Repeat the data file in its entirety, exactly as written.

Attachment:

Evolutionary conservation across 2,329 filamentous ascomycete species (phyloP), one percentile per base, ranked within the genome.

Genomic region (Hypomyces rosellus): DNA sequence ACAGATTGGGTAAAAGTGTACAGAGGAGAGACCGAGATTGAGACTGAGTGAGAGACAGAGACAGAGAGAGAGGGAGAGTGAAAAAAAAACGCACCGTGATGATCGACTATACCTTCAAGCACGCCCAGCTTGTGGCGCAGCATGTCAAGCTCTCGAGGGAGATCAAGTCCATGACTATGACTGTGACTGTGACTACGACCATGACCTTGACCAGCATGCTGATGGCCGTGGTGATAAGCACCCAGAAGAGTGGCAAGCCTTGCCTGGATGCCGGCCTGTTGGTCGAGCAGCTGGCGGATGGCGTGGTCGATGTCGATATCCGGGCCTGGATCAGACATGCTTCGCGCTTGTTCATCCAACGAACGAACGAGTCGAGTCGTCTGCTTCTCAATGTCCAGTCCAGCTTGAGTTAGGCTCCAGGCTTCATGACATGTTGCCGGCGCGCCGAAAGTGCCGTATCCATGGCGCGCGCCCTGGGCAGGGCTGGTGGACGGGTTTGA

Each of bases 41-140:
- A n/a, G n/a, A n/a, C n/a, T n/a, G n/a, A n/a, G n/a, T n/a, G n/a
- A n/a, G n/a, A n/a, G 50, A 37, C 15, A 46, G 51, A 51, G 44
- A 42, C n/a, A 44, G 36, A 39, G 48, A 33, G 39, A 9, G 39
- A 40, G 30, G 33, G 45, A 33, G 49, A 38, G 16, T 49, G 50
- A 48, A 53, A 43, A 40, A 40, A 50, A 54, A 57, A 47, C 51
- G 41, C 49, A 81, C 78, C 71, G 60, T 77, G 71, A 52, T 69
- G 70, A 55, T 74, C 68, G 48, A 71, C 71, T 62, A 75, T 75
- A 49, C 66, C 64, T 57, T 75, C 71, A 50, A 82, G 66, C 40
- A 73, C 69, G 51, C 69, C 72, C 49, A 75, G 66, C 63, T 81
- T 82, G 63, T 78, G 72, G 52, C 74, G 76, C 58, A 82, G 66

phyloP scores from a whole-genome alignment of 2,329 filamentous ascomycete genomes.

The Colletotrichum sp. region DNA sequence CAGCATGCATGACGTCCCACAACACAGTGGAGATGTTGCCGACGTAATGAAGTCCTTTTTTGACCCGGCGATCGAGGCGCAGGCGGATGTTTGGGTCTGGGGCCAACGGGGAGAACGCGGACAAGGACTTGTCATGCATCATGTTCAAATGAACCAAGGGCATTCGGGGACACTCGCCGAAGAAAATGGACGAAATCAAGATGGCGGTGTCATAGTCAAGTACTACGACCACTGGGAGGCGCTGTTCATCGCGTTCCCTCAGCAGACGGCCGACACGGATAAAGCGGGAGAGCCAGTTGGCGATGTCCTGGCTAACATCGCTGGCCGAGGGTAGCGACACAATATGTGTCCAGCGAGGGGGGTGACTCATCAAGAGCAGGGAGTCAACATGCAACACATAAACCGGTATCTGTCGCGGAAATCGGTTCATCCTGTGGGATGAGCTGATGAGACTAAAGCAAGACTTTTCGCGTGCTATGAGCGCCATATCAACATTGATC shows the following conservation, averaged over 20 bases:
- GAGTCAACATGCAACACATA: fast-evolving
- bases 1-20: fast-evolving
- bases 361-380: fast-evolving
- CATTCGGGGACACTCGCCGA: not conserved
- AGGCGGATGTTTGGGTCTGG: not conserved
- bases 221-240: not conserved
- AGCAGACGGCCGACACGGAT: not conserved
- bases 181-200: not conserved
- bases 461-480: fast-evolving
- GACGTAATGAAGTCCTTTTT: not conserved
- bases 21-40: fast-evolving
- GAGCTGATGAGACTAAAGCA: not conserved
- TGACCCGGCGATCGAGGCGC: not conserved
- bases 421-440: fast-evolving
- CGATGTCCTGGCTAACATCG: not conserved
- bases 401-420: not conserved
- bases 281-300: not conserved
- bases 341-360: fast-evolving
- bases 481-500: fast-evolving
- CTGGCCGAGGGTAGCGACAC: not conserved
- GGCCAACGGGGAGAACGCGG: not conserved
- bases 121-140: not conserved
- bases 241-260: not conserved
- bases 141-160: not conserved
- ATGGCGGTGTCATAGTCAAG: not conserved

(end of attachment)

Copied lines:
Evolutionary conservation across 2,329 filamentous ascomycete species (phyloP), one percentile per base, ranked within the genome.

Genomic region (Hypomyces rosellus): DNA sequence ACAGATTGGGTAAAAGTGTACAGAGGAGAGACCGAGATTGAGACTGAGTGAGAGACAGAGACAGAGAGAGAGGGAGAGTGAAAAAAAAACGCACCGTGATGATCGACTATACCTTCAAGCACGCCCAGCTTGTGGCGCAGCATGTCAAGCTCTCGAGGGAGATCAAGTCCATGACTATGACTGTGACTGTGACTACGACCATGACCTTGACCAGCATGCTGATGGCCGTGGTGATAAGCACCCAGAAGAGTGGCAAGCCTTGCCTGGATGCCGGCCTGTTGGTCGAGCAGCTGGCGGATGGCGTGGTCGATGTCGATATCCGGGCCTGGATCAGACATGCTTCGCGCTTGTTCATCCAACGAACGAACGAGTCGAGTCGTCTGCTTCTCAATGTCCAGTCCAGCTTGAGTTAGGCTCCAGGCTTCATGACATGTTGCCGGCGCGCCGAAAGTGCCGTATCCATGGCGCGCGCCCTGGGCAGGGCTGGTGGACGGGTTTGA

Each of bases 41-140:
- A n/a, G n/a, A n/a, C n/a, T n/a, G n/a, A n/a, G n/a, T n/a, G n/a
- A n/a, G n/a, A n/a, G 50, A 37, C 15, A 46, G 51, A 51, G 44
- A 42, C n/a, A 44, G 36, A 39, G 48, A 33, G 39, A 9, G 39
- A 40, G 30, G 33, G 45, A 33, G 49, A 38, G 16, T 49, G 50
- A 48, A 53, A 43, A 40, A 40, A 50, A 54, A 57, A 47, C 51
- G 41, C 49, A 81, C 78, C 71, G 60, T 77, G 71, A 52, T 69
- G 70, A 55, T 74, C 68, G 48, A 71, C 71, T 62, A 75, T 75
- A 49, C 66, C 64, T 57, T 75, C 71, A 50, A 82, G 66, C 40
- A 73, C 69, G 51, C 69, C 72, C 49, A 75, G 66, C 63, T 81
- T 82, G 63, T 78, G 72, G 52, C 74, G 76, C 58, A 82, G 66

phyloP scores from a whole-genome alignment of 2,329 filamentous ascomycete genomes.

The Colletotrichum sp. region DNA sequence CAGCATGCATGACGTCCCACAACACAGTGGAGATGTTGCCGACGTAATGAAGTCCTTTTTTGACCCGGCGATCGAGGCGCAGGCGGATGTTTGGGTCTGGGGCCAACGGGGAGAACGCGGACAAGGACTTGTCATGCATCATGTTCAAATGAACCAAGGGCATTCGGGGACACTCGCCGAAGAAAATGGACGAAATCAAGATGGCGGTGTCATAGTCAAGTACTACGACCACTGGGAGGCGCTGTTCATCGCGTTCCCTCAGCAGACGGCCGACACGGATAAAGCGGGAGAGCCAGTTGGCGATGTCCTGGCTAACATCGCTGGCCGAGGGTAGCGACACAATATGTGTCCAGCGAGGGGGGTGACTCATCAAGAGCAGGGAGTCAACATGCAACACATAAACCGGTATCTGTCGCGGAAATCGGTTCATCCTGTGGGATGAGCTGATGAGACTAAAGCAAGACTTTTCGCGTGCTATGAGCGCCATATCAACATTGATC shows the following conservation, averaged over 20 bases:
- GAGTCAACATGCAACACATA: fast-evolving
- bases 1-20: fast-evolving
- bases 361-380: fast-evolving
- CATTCGGGGACACTCGCCGA: not conserved
- AGGCGGATGTTTGGGTCTGG: not conserved
- bases 221-240: not conserved
- AGCAGACGGCCGACACGGAT: not conserved
- bases 181-200: not conserved
- bases 461-480: fast-evolving
- GACGTAATGAAGTCCTTTTT: not conserved
- bases 21-40: fast-evolving
- GAGCTGATGAGACTAAAGCA: not conserved
- TGACCCGGCGATCGAGGCGC: not conserved
- bases 421-440: fast-evolving
- CGATGTCCTGGCTAACATCG: not conserved
- bases 401-420: not conserved
- bases 281-300: not conserved
- bases 341-360: fast-evolving
- bases 481-500: fast-evolving
- CTGGCCGAGGGTAGCGACAC: not conserved
- GGCCAACGGGGAGAACGCGG: not conserved
- bases 121-140: not conserved
- bases 241-260: not conserved
- bases 141-160: not conserved
- ATGGCGGTGTCATAGTCAAG: not conserved